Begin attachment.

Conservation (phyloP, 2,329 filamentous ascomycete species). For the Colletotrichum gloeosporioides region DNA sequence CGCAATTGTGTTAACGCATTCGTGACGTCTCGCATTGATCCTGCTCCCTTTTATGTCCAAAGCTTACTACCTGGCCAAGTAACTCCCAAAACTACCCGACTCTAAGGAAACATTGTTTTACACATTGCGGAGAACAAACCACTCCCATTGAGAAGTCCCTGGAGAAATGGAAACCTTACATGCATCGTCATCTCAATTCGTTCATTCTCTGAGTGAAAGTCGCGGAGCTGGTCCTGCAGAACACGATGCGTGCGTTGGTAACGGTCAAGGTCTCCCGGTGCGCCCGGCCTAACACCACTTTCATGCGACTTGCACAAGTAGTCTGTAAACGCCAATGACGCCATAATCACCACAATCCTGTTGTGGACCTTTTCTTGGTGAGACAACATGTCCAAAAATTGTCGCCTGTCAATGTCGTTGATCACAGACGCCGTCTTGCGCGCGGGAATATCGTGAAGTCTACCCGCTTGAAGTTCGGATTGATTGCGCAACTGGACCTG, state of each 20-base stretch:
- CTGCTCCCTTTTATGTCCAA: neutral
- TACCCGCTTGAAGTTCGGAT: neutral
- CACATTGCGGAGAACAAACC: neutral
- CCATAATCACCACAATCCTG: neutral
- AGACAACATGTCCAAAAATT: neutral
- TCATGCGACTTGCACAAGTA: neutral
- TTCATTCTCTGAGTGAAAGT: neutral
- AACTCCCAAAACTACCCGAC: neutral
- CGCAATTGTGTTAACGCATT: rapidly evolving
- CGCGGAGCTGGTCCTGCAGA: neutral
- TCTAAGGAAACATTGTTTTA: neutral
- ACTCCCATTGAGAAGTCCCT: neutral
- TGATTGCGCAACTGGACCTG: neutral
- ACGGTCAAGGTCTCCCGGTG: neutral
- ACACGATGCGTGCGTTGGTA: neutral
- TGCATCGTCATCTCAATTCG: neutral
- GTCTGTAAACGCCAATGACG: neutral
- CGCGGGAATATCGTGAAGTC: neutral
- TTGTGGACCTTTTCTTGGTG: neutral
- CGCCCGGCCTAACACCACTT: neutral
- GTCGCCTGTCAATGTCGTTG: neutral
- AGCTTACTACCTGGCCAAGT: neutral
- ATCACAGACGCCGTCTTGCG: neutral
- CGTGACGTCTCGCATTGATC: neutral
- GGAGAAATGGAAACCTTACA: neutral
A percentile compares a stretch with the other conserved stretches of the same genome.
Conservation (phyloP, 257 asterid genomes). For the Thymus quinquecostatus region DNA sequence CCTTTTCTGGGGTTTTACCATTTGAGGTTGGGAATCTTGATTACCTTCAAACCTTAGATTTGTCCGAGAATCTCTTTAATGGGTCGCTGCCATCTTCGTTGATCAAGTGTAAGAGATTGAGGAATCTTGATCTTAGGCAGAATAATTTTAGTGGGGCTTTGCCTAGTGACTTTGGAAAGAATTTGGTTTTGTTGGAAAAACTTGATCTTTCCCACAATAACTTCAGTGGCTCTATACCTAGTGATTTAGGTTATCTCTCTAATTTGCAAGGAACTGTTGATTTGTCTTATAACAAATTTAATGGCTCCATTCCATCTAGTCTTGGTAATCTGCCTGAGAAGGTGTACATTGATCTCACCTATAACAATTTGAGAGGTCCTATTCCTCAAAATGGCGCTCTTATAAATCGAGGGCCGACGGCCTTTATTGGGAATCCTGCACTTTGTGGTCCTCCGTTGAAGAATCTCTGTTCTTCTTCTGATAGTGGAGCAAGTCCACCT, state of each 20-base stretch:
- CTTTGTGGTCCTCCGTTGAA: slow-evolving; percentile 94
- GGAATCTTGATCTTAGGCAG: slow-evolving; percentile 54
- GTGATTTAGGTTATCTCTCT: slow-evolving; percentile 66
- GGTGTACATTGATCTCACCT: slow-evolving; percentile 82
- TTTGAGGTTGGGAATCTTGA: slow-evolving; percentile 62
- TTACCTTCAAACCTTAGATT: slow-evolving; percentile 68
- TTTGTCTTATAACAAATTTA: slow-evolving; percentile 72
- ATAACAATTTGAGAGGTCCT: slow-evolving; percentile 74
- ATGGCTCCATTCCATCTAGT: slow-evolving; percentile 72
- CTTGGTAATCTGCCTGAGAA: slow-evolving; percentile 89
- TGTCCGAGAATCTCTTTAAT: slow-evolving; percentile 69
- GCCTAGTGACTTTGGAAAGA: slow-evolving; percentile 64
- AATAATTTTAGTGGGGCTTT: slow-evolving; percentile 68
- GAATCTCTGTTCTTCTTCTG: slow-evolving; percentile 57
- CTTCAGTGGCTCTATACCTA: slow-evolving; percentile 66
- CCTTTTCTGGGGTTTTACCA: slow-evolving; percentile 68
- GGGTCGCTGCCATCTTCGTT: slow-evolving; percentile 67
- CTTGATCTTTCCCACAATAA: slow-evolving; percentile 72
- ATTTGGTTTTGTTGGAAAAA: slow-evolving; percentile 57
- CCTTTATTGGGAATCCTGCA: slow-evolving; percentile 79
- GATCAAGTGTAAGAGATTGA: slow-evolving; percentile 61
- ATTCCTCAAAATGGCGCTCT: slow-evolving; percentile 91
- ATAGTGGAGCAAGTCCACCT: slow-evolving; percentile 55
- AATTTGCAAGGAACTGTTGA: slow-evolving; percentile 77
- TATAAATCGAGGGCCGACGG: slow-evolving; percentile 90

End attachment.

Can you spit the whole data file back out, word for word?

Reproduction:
Conservation (phyloP, 2,329 filamentous ascomycete species). For the Colletotrichum gloeosporioides region DNA sequence CGCAATTGTGTTAACGCATTCGTGACGTCTCGCATTGATCCTGCTCCCTTTTATGTCCAAAGCTTACTACCTGGCCAAGTAACTCCCAAAACTACCCGACTCTAAGGAAACATTGTTTTACACATTGCGGAGAACAAACCACTCCCATTGAGAAGTCCCTGGAGAAATGGAAACCTTACATGCATCGTCATCTCAATTCGTTCATTCTCTGAGTGAAAGTCGCGGAGCTGGTCCTGCAGAACACGATGCGTGCGTTGGTAACGGTCAAGGTCTCCCGGTGCGCCCGGCCTAACACCACTTTCATGCGACTTGCACAAGTAGTCTGTAAACGCCAATGACGCCATAATCACCACAATCCTGTTGTGGACCTTTTCTTGGTGAGACAACATGTCCAAAAATTGTCGCCTGTCAATGTCGTTGATCACAGACGCCGTCTTGCGCGCGGGAATATCGTGAAGTCTACCCGCTTGAAGTTCGGATTGATTGCGCAACTGGACCTG, state of each 20-base stretch:
- CTGCTCCCTTTTATGTCCAA: neutral
- TACCCGCTTGAAGTTCGGAT: neutral
- CACATTGCGGAGAACAAACC: neutral
- CCATAATCACCACAATCCTG: neutral
- AGACAACATGTCCAAAAATT: neutral
- TCATGCGACTTGCACAAGTA: neutral
- TTCATTCTCTGAGTGAAAGT: neutral
- AACTCCCAAAACTACCCGAC: neutral
- CGCAATTGTGTTAACGCATT: rapidly evolving
- CGCGGAGCTGGTCCTGCAGA: neutral
- TCTAAGGAAACATTGTTTTA: neutral
- ACTCCCATTGAGAAGTCCCT: neutral
- TGATTGCGCAACTGGACCTG: neutral
- ACGGTCAAGGTCTCCCGGTG: neutral
- ACACGATGCGTGCGTTGGTA: neutral
- TGCATCGTCATCTCAATTCG: neutral
- GTCTGTAAACGCCAATGACG: neutral
- CGCGGGAATATCGTGAAGTC: neutral
- TTGTGGACCTTTTCTTGGTG: neutral
- CGCCCGGCCTAACACCACTT: neutral
- GTCGCCTGTCAATGTCGTTG: neutral
- AGCTTACTACCTGGCCAAGT: neutral
- ATCACAGACGCCGTCTTGCG: neutral
- CGTGACGTCTCGCATTGATC: neutral
- GGAGAAATGGAAACCTTACA: neutral
A percentile compares a stretch with the other conserved stretches of the same genome.
Conservation (phyloP, 257 asterid genomes). For the Thymus quinquecostatus region DNA sequence CCTTTTCTGGGGTTTTACCATTTGAGGTTGGGAATCTTGATTACCTTCAAACCTTAGATTTGTCCGAGAATCTCTTTAATGGGTCGCTGCCATCTTCGTTGATCAAGTGTAAGAGATTGAGGAATCTTGATCTTAGGCAGAATAATTTTAGTGGGGCTTTGCCTAGTGACTTTGGAAAGAATTTGGTTTTGTTGGAAAAACTTGATCTTTCCCACAATAACTTCAGTGGCTCTATACCTAGTGATTTAGGTTATCTCTCTAATTTGCAAGGAACTGTTGATTTGTCTTATAACAAATTTAATGGCTCCATTCCATCTAGTCTTGGTAATCTGCCTGAGAAGGTGTACATTGATCTCACCTATAACAATTTGAGAGGTCCTATTCCTCAAAATGGCGCTCTTATAAATCGAGGGCCGACGGCCTTTATTGGGAATCCTGCACTTTGTGGTCCTCCGTTGAAGAATCTCTGTTCTTCTTCTGATAGTGGAGCAAGTCCACCT, state of each 20-base stretch:
- CTTTGTGGTCCTCCGTTGAA: slow-evolving; percentile 94
- GGAATCTTGATCTTAGGCAG: slow-evolving; percentile 54
- GTGATTTAGGTTATCTCTCT: slow-evolving; percentile 66
- GGTGTACATTGATCTCACCT: slow-evolving; percentile 82
- TTTGAGGTTGGGAATCTTGA: slow-evolving; percentile 62
- TTACCTTCAAACCTTAGATT: slow-evolving; percentile 68
- TTTGTCTTATAACAAATTTA: slow-evolving; percentile 72
- ATAACAATTTGAGAGGTCCT: slow-evolving; percentile 74
- ATGGCTCCATTCCATCTAGT: slow-evolving; percentile 72
- CTTGGTAATCTGCCTGAGAA: slow-evolving; percentile 89
- TGTCCGAGAATCTCTTTAAT: slow-evolving; percentile 69
- GCCTAGTGACTTTGGAAAGA: slow-evolving; percentile 64
- AATAATTTTAGTGGGGCTTT: slow-evolving; percentile 68
- GAATCTCTGTTCTTCTTCTG: slow-evolving; percentile 57
- CTTCAGTGGCTCTATACCTA: slow-evolving; percentile 66
- CCTTTTCTGGGGTTTTACCA: slow-evolving; percentile 68
- GGGTCGCTGCCATCTTCGTT: slow-evolving; percentile 67
- CTTGATCTTTCCCACAATAA: slow-evolving; percentile 72
- ATTTGGTTTTGTTGGAAAAA: slow-evolving; percentile 57
- CCTTTATTGGGAATCCTGCA: slow-evolving; percentile 79
- GATCAAGTGTAAGAGATTGA: slow-evolving; percentile 61
- ATTCCTCAAAATGGCGCTCT: slow-evolving; percentile 91
- ATAGTGGAGCAAGTCCACCT: slow-evolving; percentile 55
- AATTTGCAAGGAACTGTTGA: slow-evolving; percentile 77
- TATAAATCGAGGGCCGACGG: slow-evolving; percentile 90